• Tokyo Weekender: News updates, features, interviews, travel guides (free bi-monthly print edition available)

In terms of social media, you can follow your favorite Japan-based reporters and publications on Twitter or LinkedIn.

Newspapers and magazines in Japan

Newspapers and weekly periodicals (週刊誌, shukan shi) remain popular in Japan, and print versions are particularly prevalent in the Japanese language.

National newspapers

All major news dailies have print subscription services, but only two – The Japan Times and the Japan News by Yomiuri Shimbun – still have English-language print editions. You can find these at selected newsagents and newsstands throughout Japan or subscribe to them online.

Woman reading a newspaper in Osaka Station
Photo: Robert Essel NYC/Getty Images

The Japan Times subscription service is fairly expensive at US$30 per month (or US$249 per year). That said, it is paired with the New York Times International Edition, alongside both weekend papers, so you get plenty of reading material each week.

Regional and local newspapers

Japanese-language regional newspapers, which are typically distributed in print, are popular sources of local news in the country. Although print runs change over time, there are still estimated to be more than 100 of them in circulation.

Japan is divided into 47 prefectures, and most of them have dedicated papers, but regional block papers are also in circulation. These include the Kahoku Shimpo (河北新報) (東北, Tohoku), Hokkaido Shimbun (北海道新聞) (北海道, Hokkaido), Chugoku Shimbun (中国新聞) (中国, Chugoku), and Nishi-Nippon Shimbun (西日本新聞) (九州, Kyushu).

Weekly or periodical newspapers or magazines

  • Asia-Pacific Journal – Japan Focus: An online, peer-reviewed journal featuring analysis and investigative reporting on key issues, with new stories featured in its monthly newsletter
  • Shukan Bunshun (週刊文春): An influential, weekly Japanese-language news magazine (print editions available)
  • Shukan Shincho (週刊新潮): A conservative, Japanese-language weekly based in Tokyo (print editions available)
  • Tokyo Journal: Quarterly magazine covering local news and features in English
  • Weekly Toyo Keizai (週刊東洋経済, Shukan Toyo Keizai): In-depth coverage of newsworthy topics (English only available online)

Specialist newspapers

Japan has numerous specialist newspapers and magazines (雑誌, zasshi). Indeed, if you go to your local newsagent or bookstore, you will see shelves stacked with publications that cover everything from sports and fashion to education and gardening.

However, for English-language publications that cover specialist subjects, you may want to explore alternative options (see other sections).  

TV and radio stations in Japan

TV (テレビ, terebi) and radio (ラジオ, rajio) stations are great ways to keep informed about the latest news in Japan, but how much you will gain from them will depend on your Japanese proficiency.

Many offer round-the-clock reports and are regarded as factual in their reporting, despite their political leanings. NHK is the best option for English speakers and Japanese learners. Below is an overview of the rest.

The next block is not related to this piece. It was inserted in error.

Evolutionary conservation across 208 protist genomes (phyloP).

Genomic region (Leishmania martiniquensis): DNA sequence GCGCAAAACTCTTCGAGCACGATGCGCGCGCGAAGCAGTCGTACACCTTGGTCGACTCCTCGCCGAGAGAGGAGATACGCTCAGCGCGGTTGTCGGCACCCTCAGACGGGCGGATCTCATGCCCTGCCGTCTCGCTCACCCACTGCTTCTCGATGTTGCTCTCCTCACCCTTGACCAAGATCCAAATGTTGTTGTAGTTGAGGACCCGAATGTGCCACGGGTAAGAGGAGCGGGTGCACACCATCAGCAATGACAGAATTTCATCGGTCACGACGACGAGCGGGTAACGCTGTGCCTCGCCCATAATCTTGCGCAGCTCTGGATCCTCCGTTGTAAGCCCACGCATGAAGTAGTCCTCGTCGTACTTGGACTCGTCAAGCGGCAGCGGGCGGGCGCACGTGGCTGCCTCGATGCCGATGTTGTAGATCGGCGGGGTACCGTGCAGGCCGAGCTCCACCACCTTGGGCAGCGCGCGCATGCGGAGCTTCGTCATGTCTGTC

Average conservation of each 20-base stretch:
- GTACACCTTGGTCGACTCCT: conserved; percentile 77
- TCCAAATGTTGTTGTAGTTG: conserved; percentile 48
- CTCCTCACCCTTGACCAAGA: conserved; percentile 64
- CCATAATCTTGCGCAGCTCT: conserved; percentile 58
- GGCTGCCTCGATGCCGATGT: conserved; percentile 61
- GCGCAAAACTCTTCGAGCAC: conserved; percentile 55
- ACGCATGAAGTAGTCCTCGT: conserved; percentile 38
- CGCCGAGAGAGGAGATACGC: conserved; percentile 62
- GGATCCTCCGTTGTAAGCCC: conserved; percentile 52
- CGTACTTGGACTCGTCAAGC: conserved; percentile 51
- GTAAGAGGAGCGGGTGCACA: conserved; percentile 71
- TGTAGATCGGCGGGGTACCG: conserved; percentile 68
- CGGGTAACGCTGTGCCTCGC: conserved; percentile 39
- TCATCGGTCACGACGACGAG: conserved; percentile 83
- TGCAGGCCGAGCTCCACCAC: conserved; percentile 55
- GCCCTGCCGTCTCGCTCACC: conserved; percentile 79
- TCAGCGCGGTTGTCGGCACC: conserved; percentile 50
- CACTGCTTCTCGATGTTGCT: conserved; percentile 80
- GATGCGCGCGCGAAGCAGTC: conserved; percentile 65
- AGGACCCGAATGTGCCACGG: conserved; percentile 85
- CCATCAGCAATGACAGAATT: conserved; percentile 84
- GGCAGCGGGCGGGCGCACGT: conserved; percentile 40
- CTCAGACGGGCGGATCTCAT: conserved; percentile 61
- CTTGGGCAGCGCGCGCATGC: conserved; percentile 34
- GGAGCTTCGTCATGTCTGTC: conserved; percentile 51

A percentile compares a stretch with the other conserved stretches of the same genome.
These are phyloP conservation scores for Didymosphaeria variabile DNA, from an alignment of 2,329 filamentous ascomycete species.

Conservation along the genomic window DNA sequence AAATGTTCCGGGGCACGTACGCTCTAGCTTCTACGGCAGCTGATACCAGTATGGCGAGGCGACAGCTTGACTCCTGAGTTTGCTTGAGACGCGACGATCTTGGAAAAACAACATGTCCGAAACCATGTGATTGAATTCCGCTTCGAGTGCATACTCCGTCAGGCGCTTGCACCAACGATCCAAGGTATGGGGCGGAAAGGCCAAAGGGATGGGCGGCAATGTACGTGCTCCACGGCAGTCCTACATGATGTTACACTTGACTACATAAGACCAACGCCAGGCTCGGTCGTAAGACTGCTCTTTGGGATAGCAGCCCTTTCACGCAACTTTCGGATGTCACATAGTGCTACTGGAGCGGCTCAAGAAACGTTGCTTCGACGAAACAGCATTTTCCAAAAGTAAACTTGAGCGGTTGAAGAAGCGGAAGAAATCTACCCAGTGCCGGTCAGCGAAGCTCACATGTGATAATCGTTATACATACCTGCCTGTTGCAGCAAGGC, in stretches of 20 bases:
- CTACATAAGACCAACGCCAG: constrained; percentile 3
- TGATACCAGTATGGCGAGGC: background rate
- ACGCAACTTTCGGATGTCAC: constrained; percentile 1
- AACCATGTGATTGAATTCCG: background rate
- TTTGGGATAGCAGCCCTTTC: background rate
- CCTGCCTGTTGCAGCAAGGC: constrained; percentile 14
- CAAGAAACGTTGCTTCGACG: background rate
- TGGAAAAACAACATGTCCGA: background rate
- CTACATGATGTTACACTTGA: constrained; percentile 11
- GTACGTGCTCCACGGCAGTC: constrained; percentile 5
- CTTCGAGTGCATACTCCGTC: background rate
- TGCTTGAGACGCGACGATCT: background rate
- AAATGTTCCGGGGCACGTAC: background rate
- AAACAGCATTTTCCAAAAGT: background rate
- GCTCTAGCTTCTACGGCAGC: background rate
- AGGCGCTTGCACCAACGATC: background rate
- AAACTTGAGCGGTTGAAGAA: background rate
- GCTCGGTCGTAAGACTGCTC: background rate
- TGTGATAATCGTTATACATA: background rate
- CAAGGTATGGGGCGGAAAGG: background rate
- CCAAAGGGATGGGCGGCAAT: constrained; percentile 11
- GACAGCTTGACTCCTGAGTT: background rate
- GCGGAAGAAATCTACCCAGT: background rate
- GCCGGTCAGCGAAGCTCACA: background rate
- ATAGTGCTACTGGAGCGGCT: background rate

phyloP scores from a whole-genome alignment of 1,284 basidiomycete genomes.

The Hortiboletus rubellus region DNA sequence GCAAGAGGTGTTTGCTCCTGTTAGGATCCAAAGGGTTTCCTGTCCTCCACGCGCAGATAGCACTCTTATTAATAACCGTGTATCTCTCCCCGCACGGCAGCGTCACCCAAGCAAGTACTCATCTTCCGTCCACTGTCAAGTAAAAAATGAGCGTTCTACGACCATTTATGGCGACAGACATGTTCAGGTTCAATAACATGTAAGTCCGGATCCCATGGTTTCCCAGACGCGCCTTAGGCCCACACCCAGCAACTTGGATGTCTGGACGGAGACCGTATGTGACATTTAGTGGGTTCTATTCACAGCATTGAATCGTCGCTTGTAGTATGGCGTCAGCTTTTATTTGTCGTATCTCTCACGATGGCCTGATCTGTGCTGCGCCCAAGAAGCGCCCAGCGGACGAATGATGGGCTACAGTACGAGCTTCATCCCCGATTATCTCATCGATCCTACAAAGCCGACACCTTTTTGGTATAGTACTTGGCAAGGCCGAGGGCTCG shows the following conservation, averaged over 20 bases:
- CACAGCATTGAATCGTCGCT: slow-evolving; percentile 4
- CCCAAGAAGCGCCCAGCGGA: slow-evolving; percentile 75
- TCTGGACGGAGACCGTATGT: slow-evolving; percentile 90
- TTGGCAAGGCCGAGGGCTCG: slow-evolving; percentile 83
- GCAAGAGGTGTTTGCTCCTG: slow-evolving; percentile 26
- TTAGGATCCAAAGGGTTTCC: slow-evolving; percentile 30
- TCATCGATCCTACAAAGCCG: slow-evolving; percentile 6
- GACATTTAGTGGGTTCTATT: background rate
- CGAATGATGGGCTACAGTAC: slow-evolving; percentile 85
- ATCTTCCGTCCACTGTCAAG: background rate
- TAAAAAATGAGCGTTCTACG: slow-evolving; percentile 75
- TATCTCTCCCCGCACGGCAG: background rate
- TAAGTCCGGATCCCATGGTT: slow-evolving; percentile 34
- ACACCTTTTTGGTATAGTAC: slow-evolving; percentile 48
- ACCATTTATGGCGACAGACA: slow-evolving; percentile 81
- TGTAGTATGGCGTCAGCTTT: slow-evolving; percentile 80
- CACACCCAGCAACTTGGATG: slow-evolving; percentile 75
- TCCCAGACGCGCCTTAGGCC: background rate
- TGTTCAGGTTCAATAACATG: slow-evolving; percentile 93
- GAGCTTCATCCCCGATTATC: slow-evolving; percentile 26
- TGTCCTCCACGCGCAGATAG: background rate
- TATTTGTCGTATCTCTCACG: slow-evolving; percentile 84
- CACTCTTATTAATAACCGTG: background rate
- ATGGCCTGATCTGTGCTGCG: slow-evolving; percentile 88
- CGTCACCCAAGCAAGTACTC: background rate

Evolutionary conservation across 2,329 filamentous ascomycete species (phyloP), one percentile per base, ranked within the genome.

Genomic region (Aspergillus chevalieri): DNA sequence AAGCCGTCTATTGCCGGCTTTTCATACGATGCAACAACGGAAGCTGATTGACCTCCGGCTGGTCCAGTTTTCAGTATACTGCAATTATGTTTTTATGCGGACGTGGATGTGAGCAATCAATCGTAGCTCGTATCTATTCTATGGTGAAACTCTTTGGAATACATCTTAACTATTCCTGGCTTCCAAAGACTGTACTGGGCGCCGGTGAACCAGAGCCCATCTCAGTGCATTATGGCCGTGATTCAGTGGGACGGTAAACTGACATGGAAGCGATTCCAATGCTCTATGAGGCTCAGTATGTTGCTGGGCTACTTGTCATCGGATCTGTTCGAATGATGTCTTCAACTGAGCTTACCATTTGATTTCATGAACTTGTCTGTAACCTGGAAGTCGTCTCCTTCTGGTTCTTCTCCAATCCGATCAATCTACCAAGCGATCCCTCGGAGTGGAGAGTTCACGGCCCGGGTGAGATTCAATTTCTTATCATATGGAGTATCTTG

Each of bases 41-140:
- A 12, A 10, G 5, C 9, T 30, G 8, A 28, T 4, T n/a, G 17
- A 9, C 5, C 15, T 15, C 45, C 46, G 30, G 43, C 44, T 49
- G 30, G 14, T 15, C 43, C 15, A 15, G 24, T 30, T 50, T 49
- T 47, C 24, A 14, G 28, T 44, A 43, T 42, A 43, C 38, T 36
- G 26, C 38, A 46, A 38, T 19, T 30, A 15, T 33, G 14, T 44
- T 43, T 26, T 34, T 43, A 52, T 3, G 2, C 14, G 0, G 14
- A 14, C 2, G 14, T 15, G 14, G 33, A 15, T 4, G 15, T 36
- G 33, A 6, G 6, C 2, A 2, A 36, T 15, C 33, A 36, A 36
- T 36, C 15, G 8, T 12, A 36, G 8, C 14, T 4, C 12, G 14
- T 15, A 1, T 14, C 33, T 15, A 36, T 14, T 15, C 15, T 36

National TV and radio stations

Aside from NHK, several privately owned major TV stations operate on the national level:

The radio landscape is also dominated by several major corporations:

  • Inter FM and J-Wave: Tokyo-based commercial music stations
  • Japan FM: News, culture, music, and more
  • NHK: Various channels covering news, culture, music, and more
  • TBS Radio: News channel operated by Tokyo Broadcasting System

Regional TV and radio stations

Similar to print media, regional TV stations are popular throughout Japan. While offerings vary depending on your location, most of the national news providers have affiliates that broadcast local news, entertainment, and programming. TNX television stations, which are run by TV Tokyo, operate in Kyushu, Hokkaido, Kansai (関西), Hokuriku (北陸), and more.

Meanwhile, Nippon News Network (NNN) (日本ニュースネットワーク, Nippon Nyusu Nettowaku) stations, which are operated by NTV, and ANN stations, which are run by TV Asahi, deliver programming in similar regions.

Each prefecture of Japan also has dedicated radio stations. Just tune into the local airwaves to find these.


Listening to English-language podcasts is one of the easiest ways to access the local news in Japan.

There are a few of them to choose from, including:

News websites in Japan

Japan is a highly digital country, and as of July 2022, there were an estimated 118.6 million internet users, comprising 93% of the population. This may have contributed to the decline of newspaper (i.e., print media) distribution from 47.8 million (2012) to just under 31 million (2022).

a casually-dressed young black woman sitting at a desk looking down at her laptop
Photo: The Good Brigade/Getty Images

All of Japan’s major publications have websites that publish the same stories that make it into their print editions. The advantage of online news is that stories may feature an English translation, but if not, you can simply run them through a translator (DeepL is particularly accurate for Japanese-English translations).

News websites like the Japan Times, Nikkei, and Mainichi Shimbun are popular among expats. However, many people still prefer international publications with dedicated reporters and contributors based in Japan, such as:

Social media news sources in Japan